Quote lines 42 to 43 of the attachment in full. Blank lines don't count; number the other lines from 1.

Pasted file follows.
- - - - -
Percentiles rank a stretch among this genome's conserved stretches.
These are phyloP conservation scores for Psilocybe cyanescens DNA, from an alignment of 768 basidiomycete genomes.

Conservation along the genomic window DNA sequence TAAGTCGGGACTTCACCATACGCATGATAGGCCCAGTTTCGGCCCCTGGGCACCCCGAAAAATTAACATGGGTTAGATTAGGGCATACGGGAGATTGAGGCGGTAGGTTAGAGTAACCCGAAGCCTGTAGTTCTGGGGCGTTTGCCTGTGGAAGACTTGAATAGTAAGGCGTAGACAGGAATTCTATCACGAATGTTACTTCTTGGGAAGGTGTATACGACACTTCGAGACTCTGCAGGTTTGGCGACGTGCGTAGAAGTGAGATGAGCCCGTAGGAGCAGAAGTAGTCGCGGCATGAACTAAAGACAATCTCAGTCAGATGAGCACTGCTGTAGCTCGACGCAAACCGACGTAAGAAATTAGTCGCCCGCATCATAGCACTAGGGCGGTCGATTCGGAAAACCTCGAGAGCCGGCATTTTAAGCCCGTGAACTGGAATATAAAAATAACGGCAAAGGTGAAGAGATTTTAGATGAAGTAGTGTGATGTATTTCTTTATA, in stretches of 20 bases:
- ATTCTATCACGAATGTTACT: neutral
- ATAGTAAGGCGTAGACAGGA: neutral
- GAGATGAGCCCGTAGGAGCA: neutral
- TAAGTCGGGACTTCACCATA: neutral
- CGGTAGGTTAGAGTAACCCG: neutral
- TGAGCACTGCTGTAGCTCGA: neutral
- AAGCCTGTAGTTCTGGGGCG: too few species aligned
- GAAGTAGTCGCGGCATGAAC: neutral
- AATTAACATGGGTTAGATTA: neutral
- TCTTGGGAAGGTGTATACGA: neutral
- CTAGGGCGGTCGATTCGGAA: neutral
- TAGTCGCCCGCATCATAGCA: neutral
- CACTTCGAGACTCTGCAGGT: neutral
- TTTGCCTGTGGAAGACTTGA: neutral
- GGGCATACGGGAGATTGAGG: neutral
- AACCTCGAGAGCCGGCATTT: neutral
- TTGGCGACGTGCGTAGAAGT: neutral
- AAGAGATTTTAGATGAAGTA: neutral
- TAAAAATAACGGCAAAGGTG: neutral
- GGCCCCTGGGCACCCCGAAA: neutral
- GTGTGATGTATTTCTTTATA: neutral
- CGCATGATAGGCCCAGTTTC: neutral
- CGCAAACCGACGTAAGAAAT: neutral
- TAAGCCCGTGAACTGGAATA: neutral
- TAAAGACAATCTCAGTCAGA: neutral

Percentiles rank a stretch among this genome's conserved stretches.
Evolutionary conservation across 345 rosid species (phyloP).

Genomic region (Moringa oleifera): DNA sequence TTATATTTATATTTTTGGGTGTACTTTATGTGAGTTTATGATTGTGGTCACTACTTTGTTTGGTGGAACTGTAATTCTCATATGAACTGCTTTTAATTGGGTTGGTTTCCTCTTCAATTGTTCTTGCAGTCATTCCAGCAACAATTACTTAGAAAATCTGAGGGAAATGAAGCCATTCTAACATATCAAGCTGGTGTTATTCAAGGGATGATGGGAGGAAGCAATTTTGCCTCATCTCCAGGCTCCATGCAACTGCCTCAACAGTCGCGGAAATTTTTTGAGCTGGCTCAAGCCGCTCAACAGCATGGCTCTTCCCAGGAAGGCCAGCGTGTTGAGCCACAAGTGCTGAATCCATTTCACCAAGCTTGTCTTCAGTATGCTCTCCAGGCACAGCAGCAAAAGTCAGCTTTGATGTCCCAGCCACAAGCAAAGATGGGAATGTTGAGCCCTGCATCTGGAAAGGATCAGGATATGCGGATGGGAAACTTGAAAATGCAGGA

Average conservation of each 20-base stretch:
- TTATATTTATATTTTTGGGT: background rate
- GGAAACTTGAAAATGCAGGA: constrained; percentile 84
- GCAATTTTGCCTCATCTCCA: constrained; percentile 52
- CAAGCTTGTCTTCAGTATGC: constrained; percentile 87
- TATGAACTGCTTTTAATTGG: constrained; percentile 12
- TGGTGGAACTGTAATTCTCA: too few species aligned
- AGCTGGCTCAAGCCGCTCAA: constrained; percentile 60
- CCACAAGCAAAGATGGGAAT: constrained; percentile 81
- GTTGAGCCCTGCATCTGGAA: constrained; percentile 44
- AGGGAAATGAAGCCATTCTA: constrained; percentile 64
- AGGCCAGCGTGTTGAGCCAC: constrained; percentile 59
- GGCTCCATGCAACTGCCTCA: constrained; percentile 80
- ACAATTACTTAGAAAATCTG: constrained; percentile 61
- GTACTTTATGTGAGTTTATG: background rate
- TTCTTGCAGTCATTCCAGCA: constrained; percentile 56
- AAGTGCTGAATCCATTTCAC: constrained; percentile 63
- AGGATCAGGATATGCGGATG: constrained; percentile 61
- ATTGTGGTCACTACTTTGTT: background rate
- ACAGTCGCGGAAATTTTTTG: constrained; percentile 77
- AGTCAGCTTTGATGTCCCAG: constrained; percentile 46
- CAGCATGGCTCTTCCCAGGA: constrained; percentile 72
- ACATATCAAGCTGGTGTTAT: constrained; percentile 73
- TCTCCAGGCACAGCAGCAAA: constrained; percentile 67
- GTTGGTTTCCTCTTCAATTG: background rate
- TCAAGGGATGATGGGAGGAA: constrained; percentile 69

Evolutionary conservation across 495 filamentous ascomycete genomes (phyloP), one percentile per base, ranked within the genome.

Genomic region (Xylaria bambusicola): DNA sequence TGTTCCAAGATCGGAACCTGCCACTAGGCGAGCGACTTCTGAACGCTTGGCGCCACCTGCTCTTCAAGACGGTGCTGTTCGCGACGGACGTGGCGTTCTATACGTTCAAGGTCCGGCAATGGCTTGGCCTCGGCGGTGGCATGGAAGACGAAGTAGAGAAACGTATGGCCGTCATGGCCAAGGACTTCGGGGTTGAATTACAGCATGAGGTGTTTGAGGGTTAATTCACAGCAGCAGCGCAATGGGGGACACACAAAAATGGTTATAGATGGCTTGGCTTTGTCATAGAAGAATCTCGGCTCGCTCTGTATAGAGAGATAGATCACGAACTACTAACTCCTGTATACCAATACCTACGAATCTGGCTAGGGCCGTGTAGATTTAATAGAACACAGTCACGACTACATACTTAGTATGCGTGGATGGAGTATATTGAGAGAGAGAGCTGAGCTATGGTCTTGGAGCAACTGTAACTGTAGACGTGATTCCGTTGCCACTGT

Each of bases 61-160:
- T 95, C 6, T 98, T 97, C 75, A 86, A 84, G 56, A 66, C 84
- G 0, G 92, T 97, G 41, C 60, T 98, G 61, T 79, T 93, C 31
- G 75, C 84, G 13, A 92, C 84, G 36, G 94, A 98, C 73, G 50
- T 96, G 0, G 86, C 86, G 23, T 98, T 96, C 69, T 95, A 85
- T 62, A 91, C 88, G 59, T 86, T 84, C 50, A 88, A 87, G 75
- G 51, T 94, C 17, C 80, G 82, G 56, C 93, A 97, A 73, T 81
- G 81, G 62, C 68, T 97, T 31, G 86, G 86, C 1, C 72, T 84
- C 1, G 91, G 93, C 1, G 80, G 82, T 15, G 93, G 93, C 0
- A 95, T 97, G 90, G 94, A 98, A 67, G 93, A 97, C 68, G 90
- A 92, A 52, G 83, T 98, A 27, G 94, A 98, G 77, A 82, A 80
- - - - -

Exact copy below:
- AGGGAAATGAAGCCATTCTA: constrained; percentile 64
- AGGCCAGCGTGTTGAGCCAC: constrained; percentile 59